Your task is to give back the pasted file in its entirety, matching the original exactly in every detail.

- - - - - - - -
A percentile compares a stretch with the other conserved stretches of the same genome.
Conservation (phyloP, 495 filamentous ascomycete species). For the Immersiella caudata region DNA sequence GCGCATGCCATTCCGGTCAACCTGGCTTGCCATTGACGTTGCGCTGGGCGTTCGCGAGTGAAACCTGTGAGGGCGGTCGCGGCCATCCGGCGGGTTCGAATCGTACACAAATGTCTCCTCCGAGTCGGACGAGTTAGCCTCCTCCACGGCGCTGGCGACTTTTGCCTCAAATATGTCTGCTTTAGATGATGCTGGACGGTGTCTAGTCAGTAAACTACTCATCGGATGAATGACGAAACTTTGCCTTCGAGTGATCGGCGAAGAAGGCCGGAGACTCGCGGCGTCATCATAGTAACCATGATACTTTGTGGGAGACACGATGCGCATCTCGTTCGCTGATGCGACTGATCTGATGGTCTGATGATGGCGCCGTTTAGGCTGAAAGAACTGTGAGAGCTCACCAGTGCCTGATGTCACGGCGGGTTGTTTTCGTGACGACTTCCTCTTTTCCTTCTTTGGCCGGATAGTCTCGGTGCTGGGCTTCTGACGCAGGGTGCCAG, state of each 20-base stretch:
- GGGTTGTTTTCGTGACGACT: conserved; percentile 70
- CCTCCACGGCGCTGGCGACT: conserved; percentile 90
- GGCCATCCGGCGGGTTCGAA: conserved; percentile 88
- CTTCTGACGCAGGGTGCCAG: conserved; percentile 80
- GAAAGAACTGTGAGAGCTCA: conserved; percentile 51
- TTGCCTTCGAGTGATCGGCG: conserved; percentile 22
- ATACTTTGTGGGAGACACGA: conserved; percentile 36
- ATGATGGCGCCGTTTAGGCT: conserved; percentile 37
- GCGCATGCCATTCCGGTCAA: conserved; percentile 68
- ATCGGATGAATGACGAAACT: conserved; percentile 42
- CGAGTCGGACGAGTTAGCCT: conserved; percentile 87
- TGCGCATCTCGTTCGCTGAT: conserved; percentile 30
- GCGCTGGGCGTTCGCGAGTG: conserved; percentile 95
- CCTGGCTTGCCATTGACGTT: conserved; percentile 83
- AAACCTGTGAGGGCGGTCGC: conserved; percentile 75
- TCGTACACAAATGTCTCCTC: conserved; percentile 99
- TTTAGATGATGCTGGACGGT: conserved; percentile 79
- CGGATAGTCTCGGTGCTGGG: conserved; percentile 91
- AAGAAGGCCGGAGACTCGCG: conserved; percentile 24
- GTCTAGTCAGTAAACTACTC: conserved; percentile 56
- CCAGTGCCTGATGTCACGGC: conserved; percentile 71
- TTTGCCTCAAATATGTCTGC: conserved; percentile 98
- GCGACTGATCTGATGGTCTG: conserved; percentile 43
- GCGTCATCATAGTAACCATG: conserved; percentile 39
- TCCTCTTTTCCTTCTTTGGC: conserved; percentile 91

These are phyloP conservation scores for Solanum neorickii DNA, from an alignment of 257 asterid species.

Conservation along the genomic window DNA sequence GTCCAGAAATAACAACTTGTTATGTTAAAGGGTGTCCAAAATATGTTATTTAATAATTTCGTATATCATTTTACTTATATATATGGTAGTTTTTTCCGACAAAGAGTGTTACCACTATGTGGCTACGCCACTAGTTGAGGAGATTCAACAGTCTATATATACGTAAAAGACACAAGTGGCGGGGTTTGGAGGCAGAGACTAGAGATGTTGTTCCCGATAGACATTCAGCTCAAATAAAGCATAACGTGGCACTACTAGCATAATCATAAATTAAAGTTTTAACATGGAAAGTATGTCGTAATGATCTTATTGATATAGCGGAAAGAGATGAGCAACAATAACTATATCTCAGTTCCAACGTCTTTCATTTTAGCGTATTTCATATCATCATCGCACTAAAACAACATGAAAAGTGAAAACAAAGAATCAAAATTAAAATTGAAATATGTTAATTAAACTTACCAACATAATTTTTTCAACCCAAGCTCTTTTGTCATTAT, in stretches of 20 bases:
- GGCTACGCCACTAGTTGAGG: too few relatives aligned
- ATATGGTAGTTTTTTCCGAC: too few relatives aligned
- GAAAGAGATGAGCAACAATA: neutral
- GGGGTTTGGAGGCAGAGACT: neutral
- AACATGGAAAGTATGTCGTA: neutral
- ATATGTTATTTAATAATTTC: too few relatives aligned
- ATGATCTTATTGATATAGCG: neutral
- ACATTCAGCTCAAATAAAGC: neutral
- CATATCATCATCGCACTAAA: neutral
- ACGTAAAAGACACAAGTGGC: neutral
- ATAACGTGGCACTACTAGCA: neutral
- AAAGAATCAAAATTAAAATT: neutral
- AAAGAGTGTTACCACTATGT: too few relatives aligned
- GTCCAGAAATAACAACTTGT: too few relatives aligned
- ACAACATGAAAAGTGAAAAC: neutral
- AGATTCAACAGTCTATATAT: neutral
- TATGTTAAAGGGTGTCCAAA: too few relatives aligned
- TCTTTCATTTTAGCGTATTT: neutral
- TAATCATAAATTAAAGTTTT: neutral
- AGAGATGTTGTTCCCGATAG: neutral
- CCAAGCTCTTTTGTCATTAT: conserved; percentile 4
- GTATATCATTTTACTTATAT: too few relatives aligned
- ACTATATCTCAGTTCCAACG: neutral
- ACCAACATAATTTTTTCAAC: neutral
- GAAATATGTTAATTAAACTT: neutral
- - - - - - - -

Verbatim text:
A percentile compares a stretch with the other conserved stretches of the same genome.
Conservation (phyloP, 495 filamentous ascomycete species). For the Immersiella caudata region DNA sequence GCGCATGCCATTCCGGTCAACCTGGCTTGCCATTGACGTTGCGCTGGGCGTTCGCGAGTGAAACCTGTGAGGGCGGTCGCGGCCATCCGGCGGGTTCGAATCGTACACAAATGTCTCCTCCGAGTCGGACGAGTTAGCCTCCTCCACGGCGCTGGCGACTTTTGCCTCAAATATGTCTGCTTTAGATGATGCTGGACGGTGTCTAGTCAGTAAACTACTCATCGGATGAATGACGAAACTTTGCCTTCGAGTGATCGGCGAAGAAGGCCGGAGACTCGCGGCGTCATCATAGTAACCATGATACTTTGTGGGAGACACGATGCGCATCTCGTTCGCTGATGCGACTGATCTGATGGTCTGATGATGGCGCCGTTTAGGCTGAAAGAACTGTGAGAGCTCACCAGTGCCTGATGTCACGGCGGGTTGTTTTCGTGACGACTTCCTCTTTTCCTTCTTTGGCCGGATAGTCTCGGTGCTGGGCTTCTGACGCAGGGTGCCAG, state of each 20-base stretch:
- GGGTTGTTTTCGTGACGACT: conserved; percentile 70
- CCTCCACGGCGCTGGCGACT: conserved; percentile 90
- GGCCATCCGGCGGGTTCGAA: conserved; percentile 88
- CTTCTGACGCAGGGTGCCAG: conserved; percentile 80
- GAAAGAACTGTGAGAGCTCA: conserved; percentile 51
- TTGCCTTCGAGTGATCGGCG: conserved; percentile 22
- ATACTTTGTGGGAGACACGA: conserved; percentile 36
- ATGATGGCGCCGTTTAGGCT: conserved; percentile 37
- GCGCATGCCATTCCGGTCAA: conserved; percentile 68
- ATCGGATGAATGACGAAACT: conserved; percentile 42
- CGAGTCGGACGAGTTAGCCT: conserved; percentile 87
- TGCGCATCTCGTTCGCTGAT: conserved; percentile 30
- GCGCTGGGCGTTCGCGAGTG: conserved; percentile 95
- CCTGGCTTGCCATTGACGTT: conserved; percentile 83
- AAACCTGTGAGGGCGGTCGC: conserved; percentile 75
- TCGTACACAAATGTCTCCTC: conserved; percentile 99
- TTTAGATGATGCTGGACGGT: conserved; percentile 79
- CGGATAGTCTCGGTGCTGGG: conserved; percentile 91
- AAGAAGGCCGGAGACTCGCG: conserved; percentile 24
- GTCTAGTCAGTAAACTACTC: conserved; percentile 56
- CCAGTGCCTGATGTCACGGC: conserved; percentile 71
- TTTGCCTCAAATATGTCTGC: conserved; percentile 98
- GCGACTGATCTGATGGTCTG: conserved; percentile 43
- GCGTCATCATAGTAACCATG: conserved; percentile 39
- TCCTCTTTTCCTTCTTTGGC: conserved; percentile 91

These are phyloP conservation scores for Solanum neorickii DNA, from an alignment of 257 asterid species.

Conservation along the genomic window DNA sequence GTCCAGAAATAACAACTTGTTATGTTAAAGGGTGTCCAAAATATGTTATTTAATAATTTCGTATATCATTTTACTTATATATATGGTAGTTTTTTCCGACAAAGAGTGTTACCACTATGTGGCTACGCCACTAGTTGAGGAGATTCAACAGTCTATATATACGTAAAAGACACAAGTGGCGGGGTTTGGAGGCAGAGACTAGAGATGTTGTTCCCGATAGACATTCAGCTCAAATAAAGCATAACGTGGCACTACTAGCATAATCATAAATTAAAGTTTTAACATGGAAAGTATGTCGTAATGATCTTATTGATATAGCGGAAAGAGATGAGCAACAATAACTATATCTCAGTTCCAACGTCTTTCATTTTAGCGTATTTCATATCATCATCGCACTAAAACAACATGAAAAGTGAAAACAAAGAATCAAAATTAAAATTGAAATATGTTAATTAAACTTACCAACATAATTTTTTCAACCCAAGCTCTTTTGTCATTAT, in stretches of 20 bases:
- GGCTACGCCACTAGTTGAGG: too few relatives aligned
- ATATGGTAGTTTTTTCCGAC: too few relatives aligned
- GAAAGAGATGAGCAACAATA: neutral
- GGGGTTTGGAGGCAGAGACT: neutral
- AACATGGAAAGTATGTCGTA: neutral
- ATATGTTATTTAATAATTTC: too few relatives aligned
- ATGATCTTATTGATATAGCG: neutral
- ACATTCAGCTCAAATAAAGC: neutral
- CATATCATCATCGCACTAAA: neutral
- ACGTAAAAGACACAAGTGGC: neutral
- ATAACGTGGCACTACTAGCA: neutral
- AAAGAATCAAAATTAAAATT: neutral
- AAAGAGTGTTACCACTATGT: too few relatives aligned
- GTCCAGAAATAACAACTTGT: too few relatives aligned
- ACAACATGAAAAGTGAAAAC: neutral
- AGATTCAACAGTCTATATAT: neutral
- TATGTTAAAGGGTGTCCAAA: too few relatives aligned
- TCTTTCATTTTAGCGTATTT: neutral
- TAATCATAAATTAAAGTTTT: neutral
- AGAGATGTTGTTCCCGATAG: neutral
- CCAAGCTCTTTTGTCATTAT: conserved; percentile 4
- GTATATCATTTTACTTATAT: too few relatives aligned
- ACTATATCTCAGTTCCAACG: neutral
- ACCAACATAATTTTTTCAAC: neutral
- GAAATATGTTAATTAAACTT: neutral